WTVF-TV in Nashville, Tennessee reports that the adoptive family of an Armenian girl is in need of an air ambulance flight to the United States for a critical operation. Getting an air ambulance could be the young girl’s only chance to survive.
Karine Hardin, an Armenian orphan who the Hardin family has just completed adopting after a two year long battle with red tape, has a congenital disorder called Spina Bifida. The cerebral shunt that she lives with to drain excess fluid from her brain has recently become infected, and she must undergo surgery by this Sunday to survive.
The infection occurred while she was waiting for her adoption to be finalized, after the process was delayed by the U.S. Embassy, according to the Hardin family. She has been staying at a hospital in her home country for the past 11 days, but the underfunded facility does not even have enough resources to provide her with adequate fluid or nutrition to help her get stronger.
Resources are so inadequate at Karine’s current hospital that the 4-year old girl weighs only 15 pounds. Doctors at Vanderbilt Children’s Hospital in Nashville, TN are reportedly aware of the girl’s situation and are standing by to treat her, if she can get there in time.
The doctors, however, are doubtful of Karine’s ability to survive a commercial flight. Her only hope may be to fly from Armenia to America via air ambulance.
Unfortunately, an air medical transport all the way from the other side of the world will cost the Hardin family $124,000.
Whether the Hardins can pay for the ambulance flight to America or not, the life-saving operation will still need to be performed. But, depending on what country the procedure is performed in, that could mean two very different things. Regardless of the high cost of the nearly 6,000-mile air medical transport, Karine’s new parents are firm that they do not want the surgery performed in her current hospital. Karine’s adoptive father, David Hardin, told Amanda Hara of WTVF-TV that if they don’t get their adopted daughter to the states by Saturday, the hospital in the area where she lives will perform the critical operation “without sterile equipment, without gloves, without basic soap to wash the surgeon’s hands.”
According to the family, the hospital that would perform the operation where Karine lives has no beds for X-rays, requiring her to be held by her arms against a wall while the X-ray is taken. They say there are no electrical systems for monitoring vital signs, no hot water supply or soap, and no towels or gloves in the intensive care unit. They add that Karine does not even have a written medical chart.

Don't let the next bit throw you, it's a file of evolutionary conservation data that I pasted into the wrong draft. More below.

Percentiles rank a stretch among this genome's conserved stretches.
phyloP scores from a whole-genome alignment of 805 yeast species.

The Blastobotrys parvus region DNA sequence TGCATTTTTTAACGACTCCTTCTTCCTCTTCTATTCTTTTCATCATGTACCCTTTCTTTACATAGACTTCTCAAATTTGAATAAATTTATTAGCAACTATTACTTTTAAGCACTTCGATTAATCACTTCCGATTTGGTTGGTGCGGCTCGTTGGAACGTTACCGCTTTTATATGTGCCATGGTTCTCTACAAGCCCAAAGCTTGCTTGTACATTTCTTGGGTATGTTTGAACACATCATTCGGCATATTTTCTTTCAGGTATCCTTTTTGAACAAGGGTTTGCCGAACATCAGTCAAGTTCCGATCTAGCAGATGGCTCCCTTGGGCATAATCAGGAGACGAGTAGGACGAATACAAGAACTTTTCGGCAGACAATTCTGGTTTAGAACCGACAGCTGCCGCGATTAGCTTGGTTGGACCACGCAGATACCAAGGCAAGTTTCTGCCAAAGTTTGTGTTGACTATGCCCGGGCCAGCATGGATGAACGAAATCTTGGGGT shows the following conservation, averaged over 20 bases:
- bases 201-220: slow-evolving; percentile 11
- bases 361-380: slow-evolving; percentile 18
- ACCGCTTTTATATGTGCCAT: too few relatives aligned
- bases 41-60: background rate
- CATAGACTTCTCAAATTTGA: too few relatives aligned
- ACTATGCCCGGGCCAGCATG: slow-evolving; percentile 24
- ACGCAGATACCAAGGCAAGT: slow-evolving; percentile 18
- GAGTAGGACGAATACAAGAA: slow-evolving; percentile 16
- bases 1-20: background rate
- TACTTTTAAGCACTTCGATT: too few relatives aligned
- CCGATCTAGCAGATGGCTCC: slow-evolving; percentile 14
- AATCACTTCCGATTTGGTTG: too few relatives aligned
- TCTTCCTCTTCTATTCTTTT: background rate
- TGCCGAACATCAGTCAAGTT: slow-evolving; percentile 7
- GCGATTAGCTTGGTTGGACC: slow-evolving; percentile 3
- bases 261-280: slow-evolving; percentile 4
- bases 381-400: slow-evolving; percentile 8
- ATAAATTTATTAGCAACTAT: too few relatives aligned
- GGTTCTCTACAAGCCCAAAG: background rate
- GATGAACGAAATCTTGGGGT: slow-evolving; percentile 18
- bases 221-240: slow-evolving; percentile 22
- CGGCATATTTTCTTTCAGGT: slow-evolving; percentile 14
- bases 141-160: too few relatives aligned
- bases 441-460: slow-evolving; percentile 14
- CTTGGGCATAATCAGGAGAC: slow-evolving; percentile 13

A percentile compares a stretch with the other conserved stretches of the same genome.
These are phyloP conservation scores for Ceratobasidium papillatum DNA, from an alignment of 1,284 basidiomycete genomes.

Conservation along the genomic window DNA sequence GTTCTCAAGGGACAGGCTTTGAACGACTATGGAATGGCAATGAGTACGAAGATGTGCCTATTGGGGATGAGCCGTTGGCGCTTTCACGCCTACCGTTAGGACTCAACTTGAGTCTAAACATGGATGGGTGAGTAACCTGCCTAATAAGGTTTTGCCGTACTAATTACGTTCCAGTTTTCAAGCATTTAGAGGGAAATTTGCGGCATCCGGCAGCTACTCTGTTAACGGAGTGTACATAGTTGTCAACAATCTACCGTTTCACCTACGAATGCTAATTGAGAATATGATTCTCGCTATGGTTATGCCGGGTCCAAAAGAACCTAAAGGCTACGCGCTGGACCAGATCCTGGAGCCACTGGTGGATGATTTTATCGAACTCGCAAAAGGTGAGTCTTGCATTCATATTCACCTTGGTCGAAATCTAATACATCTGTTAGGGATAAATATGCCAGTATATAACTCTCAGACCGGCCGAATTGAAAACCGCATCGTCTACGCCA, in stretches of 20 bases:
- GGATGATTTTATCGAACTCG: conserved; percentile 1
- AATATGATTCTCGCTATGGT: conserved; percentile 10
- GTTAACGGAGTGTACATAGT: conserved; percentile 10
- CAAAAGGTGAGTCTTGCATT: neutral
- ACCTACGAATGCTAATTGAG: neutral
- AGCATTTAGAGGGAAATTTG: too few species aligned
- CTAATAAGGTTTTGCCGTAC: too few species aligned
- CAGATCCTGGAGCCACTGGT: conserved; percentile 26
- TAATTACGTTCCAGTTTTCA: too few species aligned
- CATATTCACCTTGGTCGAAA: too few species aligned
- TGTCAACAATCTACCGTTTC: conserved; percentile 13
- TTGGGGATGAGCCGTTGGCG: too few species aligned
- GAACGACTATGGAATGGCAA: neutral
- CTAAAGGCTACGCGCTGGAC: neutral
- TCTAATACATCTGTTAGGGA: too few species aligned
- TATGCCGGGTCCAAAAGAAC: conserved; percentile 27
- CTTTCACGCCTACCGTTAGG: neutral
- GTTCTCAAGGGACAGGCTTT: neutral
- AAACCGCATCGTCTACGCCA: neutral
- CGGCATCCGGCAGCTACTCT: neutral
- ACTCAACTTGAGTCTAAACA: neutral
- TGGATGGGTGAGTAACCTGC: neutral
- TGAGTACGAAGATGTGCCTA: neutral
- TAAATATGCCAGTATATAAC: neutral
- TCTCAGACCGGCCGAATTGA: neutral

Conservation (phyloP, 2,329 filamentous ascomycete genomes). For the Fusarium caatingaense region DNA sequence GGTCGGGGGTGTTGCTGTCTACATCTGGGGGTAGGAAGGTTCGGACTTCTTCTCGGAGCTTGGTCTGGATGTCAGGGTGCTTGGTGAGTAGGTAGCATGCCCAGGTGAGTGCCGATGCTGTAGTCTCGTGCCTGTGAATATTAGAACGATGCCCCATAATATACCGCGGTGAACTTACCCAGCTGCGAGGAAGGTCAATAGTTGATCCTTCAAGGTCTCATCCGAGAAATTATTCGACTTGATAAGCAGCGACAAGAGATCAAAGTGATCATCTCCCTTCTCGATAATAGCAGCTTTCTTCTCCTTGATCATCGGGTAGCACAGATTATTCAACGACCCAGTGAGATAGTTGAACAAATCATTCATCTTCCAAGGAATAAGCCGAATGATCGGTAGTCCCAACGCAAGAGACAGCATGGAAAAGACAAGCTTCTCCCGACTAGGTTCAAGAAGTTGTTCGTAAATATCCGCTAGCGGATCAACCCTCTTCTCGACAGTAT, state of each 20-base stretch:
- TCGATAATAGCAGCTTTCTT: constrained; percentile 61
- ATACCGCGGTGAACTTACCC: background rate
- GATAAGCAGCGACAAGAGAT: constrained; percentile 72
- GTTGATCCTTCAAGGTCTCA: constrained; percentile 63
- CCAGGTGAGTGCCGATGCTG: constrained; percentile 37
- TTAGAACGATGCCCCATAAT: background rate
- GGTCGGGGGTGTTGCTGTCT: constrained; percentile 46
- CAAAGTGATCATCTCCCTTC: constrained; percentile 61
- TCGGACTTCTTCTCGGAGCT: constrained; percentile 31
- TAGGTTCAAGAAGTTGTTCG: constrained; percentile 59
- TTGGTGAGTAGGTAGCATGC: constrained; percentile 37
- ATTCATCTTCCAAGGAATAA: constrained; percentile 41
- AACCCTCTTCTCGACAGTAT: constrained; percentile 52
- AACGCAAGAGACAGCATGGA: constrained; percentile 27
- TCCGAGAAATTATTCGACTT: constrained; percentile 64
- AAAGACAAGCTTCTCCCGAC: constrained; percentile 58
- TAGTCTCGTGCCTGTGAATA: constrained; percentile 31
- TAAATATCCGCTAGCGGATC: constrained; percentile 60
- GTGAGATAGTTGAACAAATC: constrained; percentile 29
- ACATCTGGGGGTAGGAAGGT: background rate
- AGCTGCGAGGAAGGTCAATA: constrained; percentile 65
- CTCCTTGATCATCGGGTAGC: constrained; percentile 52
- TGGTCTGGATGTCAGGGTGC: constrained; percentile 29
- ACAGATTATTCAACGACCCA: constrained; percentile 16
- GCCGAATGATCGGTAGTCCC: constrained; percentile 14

The fundamental problem in primary care in Armenia concerns access, which has become excessively difficult for a large percentage of the population because of the average Armenian’s inability to pay for health care bills. The lean health care programs that once existed collapsed following the country’s independence from the Soviet Union, and conditions today are reportedly worse than ever before. Even though doctors may be well trained, hospitals no longer receive adequate resources from the state and cannot make enough money to support patients or afford basic medical equipment.
Video from WTVF-TV Nashville
According to the British Medical Journal, hospitals in Karine’s homeland do not normally provide food (a complaint mentioned by the Hardin family), and even vulnerable inpatients continue to be responsible for providing their own meals. In addition, patients are responsible for paying for most of their own drugs.
The upcoming surgery will be Karine’s 5th operation in the last two years. The Hardins say that she has had to endure past surgeries without any kind of post-op pain medications. In order to have this critical operation in the U.S., they must fly Karine, who they’ve been struggling to bring to America for two years, here via air ambulance within the next 36 hours.
The Hardins have established a donation fund (the Karine John Hardin fund) at the Hendersonville, TN branch of Regions Bank. You can also find more information on the Hardins and their situation here.
Our thoughts are with Karine and her family. Whether it’s performed in her home country or in the United States, our hopes are that the operation is a success and that the procedure goes as well as possible.